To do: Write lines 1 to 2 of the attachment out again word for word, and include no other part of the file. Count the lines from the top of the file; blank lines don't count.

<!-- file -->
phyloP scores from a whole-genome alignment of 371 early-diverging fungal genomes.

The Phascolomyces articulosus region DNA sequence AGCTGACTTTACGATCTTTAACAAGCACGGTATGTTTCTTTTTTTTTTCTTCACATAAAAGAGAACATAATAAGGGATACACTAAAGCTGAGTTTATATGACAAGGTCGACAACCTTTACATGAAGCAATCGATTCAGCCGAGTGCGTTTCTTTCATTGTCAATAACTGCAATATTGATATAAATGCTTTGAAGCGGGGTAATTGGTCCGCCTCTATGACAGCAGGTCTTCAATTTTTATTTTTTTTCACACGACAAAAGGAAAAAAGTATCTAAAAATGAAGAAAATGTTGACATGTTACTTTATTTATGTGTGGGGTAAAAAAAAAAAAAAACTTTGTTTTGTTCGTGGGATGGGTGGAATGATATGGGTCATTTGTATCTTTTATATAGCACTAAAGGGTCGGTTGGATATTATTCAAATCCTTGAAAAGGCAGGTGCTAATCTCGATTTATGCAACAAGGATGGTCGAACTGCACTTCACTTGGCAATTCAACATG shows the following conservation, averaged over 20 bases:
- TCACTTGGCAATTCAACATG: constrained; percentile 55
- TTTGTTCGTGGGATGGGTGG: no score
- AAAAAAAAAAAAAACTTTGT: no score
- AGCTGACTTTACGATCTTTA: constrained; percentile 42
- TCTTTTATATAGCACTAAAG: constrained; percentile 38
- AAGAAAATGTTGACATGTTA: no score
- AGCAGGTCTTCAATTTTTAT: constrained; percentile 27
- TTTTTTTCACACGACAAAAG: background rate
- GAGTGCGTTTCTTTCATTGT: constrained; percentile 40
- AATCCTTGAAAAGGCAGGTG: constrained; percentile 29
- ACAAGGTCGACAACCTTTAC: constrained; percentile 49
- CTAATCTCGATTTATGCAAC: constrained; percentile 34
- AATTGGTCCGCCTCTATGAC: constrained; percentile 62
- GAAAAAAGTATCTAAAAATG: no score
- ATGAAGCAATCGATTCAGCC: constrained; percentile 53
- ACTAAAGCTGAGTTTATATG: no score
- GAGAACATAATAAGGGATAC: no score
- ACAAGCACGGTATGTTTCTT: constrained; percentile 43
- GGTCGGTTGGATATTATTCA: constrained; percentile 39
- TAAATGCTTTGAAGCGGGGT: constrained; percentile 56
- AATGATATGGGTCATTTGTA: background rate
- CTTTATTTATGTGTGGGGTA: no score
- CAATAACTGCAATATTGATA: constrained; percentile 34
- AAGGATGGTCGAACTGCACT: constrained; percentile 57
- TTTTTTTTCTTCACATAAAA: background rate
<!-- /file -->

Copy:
phyloP scores from a whole-genome alignment of 371 early-diverging fungal genomes.

The Phascolomyces articulosus region DNA sequence AGCTGACTTTACGATCTTTAACAAGCACGGTATGTTTCTTTTTTTTTTCTTCACATAAAAGAGAACATAATAAGGGATACACTAAAGCTGAGTTTATATGACAAGGTCGACAACCTTTACATGAAGCAATCGATTCAGCCGAGTGCGTTTCTTTCATTGTCAATAACTGCAATATTGATATAAATGCTTTGAAGCGGGGTAATTGGTCCGCCTCTATGACAGCAGGTCTTCAATTTTTATTTTTTTTCACACGACAAAAGGAAAAAAGTATCTAAAAATGAAGAAAATGTTGACATGTTACTTTATTTATGTGTGGGGTAAAAAAAAAAAAAAACTTTGTTTTGTTCGTGGGATGGGTGGAATGATATGGGTCATTTGTATCTTTTATATAGCACTAAAGGGTCGGTTGGATATTATTCAAATCCTTGAAAAGGCAGGTGCTAATCTCGATTTATGCAACAAGGATGGTCGAACTGCACTTCACTTGGCAATTCAACATG shows the following conservation, averaged over 20 bases: